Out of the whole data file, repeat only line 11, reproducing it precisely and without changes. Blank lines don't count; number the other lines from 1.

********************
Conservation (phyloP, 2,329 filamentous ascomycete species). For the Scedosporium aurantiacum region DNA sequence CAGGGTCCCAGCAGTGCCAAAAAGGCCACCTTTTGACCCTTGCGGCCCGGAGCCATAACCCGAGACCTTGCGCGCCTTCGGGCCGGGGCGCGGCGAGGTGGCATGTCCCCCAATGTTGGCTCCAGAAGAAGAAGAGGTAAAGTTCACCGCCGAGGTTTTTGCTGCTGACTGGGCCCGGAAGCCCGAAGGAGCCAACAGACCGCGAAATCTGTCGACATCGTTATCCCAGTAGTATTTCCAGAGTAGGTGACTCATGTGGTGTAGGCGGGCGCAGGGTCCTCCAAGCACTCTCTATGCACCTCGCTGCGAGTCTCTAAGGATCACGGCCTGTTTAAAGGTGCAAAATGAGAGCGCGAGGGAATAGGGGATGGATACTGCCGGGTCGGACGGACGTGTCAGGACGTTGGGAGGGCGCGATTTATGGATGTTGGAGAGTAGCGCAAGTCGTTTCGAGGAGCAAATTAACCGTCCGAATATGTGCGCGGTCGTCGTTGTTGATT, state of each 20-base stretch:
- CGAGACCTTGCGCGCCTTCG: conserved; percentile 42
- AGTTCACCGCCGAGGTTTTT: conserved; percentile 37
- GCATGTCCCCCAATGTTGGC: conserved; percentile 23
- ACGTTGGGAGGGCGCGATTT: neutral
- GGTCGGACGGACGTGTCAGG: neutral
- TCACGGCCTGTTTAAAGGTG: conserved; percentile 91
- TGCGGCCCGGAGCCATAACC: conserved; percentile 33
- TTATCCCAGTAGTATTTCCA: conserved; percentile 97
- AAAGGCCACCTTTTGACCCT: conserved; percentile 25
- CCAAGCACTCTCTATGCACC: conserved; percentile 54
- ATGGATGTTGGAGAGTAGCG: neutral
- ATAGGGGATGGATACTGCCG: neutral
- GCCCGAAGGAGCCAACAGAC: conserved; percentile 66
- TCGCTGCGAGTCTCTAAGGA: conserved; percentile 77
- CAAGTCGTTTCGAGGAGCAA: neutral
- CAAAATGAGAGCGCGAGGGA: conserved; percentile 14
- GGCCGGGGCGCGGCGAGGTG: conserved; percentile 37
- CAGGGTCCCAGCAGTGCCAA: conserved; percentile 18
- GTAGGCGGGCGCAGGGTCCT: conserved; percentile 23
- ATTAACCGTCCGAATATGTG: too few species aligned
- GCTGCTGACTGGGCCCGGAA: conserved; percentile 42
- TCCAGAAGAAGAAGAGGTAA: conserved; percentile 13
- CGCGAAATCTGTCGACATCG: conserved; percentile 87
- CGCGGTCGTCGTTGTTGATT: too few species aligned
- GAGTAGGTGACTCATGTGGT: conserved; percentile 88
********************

- CCAAGCACTCTCTATGCACC: conserved; percentile 54